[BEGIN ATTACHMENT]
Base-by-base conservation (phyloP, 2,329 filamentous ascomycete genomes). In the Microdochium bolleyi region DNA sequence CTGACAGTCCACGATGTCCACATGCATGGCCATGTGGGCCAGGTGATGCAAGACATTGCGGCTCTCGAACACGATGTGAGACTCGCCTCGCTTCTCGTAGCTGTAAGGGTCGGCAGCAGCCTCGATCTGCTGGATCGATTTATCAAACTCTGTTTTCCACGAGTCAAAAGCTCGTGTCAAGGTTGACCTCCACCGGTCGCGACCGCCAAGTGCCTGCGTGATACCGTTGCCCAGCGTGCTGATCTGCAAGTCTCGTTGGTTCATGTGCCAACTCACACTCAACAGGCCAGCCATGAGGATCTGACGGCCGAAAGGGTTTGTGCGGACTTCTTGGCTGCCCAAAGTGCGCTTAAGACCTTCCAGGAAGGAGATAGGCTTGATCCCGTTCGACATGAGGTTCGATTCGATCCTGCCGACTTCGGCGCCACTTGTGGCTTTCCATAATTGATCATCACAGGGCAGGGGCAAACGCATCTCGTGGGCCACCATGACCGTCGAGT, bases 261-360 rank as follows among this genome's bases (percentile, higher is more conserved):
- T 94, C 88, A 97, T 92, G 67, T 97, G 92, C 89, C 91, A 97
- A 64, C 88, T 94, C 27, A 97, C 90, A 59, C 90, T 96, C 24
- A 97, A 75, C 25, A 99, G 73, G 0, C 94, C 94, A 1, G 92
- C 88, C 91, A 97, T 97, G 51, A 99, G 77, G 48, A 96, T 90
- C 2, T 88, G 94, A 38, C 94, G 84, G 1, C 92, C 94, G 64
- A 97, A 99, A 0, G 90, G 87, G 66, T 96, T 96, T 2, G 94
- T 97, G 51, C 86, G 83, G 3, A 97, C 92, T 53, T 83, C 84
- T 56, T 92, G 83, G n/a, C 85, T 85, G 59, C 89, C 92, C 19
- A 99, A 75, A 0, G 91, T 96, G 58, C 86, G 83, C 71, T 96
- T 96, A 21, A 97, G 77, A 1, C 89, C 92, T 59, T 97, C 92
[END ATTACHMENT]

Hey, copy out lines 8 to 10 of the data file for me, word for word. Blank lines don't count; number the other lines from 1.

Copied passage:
- T 97, G 51, C 86, G 83, G 3, A 97, C 92, T 53, T 83, C 84
- T 56, T 92, G 83, G n/a, C 85, T 85, G 59, C 89, C 92, C 19
- A 99, A 75, A 0, G 91, T 96, G 58, C 86, G 83, C 71, T 96